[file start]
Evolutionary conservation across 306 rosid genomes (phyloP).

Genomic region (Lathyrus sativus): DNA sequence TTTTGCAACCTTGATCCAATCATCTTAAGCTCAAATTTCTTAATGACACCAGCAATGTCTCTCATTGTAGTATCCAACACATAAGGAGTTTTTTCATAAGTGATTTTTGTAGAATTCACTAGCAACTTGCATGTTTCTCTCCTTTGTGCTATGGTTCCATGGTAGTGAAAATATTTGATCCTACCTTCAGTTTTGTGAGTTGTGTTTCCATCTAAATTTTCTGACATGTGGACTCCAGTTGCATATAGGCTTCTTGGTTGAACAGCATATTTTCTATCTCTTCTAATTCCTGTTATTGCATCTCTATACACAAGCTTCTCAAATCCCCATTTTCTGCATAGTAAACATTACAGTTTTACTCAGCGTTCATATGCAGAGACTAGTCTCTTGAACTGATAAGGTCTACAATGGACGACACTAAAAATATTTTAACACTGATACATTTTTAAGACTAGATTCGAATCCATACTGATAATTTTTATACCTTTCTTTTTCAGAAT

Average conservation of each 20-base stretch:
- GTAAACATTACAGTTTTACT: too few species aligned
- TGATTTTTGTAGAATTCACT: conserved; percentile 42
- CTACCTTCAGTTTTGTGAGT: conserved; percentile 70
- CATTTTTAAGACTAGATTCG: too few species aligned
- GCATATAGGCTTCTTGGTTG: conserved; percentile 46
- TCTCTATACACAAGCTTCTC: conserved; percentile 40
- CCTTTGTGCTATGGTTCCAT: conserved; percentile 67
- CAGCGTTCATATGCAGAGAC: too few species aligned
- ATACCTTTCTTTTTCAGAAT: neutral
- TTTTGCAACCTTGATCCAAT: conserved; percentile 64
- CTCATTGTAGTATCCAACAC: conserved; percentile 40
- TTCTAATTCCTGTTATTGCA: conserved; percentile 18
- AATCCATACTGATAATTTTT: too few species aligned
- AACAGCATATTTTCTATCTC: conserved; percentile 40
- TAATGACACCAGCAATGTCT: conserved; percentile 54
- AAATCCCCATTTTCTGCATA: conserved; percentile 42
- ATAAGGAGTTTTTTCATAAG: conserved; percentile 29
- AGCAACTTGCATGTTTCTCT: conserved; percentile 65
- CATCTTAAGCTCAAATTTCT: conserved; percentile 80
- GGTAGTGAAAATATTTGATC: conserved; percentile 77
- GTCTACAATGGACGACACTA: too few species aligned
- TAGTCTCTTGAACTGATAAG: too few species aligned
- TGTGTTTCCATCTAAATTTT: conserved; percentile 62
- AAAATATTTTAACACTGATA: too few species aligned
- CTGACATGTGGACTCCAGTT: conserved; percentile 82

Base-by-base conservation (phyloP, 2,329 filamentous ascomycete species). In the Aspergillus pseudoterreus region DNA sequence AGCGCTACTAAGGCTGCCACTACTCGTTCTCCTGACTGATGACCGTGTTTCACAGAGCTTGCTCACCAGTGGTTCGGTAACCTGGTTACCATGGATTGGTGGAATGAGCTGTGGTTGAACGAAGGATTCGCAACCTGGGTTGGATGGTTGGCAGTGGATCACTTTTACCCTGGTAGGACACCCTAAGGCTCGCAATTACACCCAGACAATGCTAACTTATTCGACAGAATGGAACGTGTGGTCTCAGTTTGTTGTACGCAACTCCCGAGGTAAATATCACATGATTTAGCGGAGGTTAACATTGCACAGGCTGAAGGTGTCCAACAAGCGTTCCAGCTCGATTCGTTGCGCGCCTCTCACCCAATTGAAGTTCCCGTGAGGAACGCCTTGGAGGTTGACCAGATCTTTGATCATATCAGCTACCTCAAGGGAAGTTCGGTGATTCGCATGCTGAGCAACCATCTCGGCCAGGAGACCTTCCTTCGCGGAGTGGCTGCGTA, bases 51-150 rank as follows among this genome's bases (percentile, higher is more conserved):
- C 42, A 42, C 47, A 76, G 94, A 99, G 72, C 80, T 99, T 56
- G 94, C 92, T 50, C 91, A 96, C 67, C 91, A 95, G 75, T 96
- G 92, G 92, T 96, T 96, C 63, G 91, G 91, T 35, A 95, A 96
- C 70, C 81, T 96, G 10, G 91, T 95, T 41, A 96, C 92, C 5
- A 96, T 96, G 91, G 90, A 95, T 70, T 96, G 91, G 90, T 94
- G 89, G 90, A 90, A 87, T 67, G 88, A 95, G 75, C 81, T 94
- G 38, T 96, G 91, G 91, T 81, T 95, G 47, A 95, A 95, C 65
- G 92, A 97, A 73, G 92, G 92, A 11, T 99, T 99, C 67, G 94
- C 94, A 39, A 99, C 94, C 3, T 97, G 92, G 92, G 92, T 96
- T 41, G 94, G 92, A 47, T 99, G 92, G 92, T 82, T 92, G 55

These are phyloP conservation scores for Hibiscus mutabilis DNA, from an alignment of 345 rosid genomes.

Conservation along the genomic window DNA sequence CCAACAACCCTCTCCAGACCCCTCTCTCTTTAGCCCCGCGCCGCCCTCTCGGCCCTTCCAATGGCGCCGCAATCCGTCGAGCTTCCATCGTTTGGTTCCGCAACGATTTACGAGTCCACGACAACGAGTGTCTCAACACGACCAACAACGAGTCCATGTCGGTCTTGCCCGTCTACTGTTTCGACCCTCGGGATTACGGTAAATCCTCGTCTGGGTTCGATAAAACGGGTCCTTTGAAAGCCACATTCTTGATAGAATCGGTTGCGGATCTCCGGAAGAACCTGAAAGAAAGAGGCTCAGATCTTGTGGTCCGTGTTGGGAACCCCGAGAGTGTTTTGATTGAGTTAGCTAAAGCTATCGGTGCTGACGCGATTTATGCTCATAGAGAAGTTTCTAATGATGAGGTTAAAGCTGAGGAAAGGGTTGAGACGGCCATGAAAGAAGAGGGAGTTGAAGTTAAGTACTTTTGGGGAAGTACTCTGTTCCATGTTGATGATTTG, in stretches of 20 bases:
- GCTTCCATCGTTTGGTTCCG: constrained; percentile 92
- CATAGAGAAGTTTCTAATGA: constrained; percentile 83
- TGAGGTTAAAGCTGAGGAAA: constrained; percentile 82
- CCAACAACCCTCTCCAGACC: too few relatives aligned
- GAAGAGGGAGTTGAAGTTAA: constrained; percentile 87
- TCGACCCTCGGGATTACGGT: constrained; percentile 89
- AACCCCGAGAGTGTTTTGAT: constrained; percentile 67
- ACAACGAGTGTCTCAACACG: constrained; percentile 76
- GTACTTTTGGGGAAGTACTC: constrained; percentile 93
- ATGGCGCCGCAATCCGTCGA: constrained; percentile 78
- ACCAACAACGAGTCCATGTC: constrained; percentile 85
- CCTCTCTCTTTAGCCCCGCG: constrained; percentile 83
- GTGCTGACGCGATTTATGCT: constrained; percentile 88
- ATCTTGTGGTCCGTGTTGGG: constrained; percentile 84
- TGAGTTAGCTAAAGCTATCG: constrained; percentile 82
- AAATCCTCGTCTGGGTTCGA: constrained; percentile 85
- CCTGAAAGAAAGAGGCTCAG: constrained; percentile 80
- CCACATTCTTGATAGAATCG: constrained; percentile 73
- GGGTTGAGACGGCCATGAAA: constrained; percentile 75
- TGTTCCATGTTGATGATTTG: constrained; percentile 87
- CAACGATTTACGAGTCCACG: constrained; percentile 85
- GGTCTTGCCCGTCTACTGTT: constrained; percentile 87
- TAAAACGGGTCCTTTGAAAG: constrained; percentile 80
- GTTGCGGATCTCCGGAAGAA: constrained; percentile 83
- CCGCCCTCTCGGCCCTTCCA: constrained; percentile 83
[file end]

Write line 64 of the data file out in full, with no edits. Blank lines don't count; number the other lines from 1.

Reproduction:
- TAAAACGGGTCCTTTGAAAG: constrained; percentile 80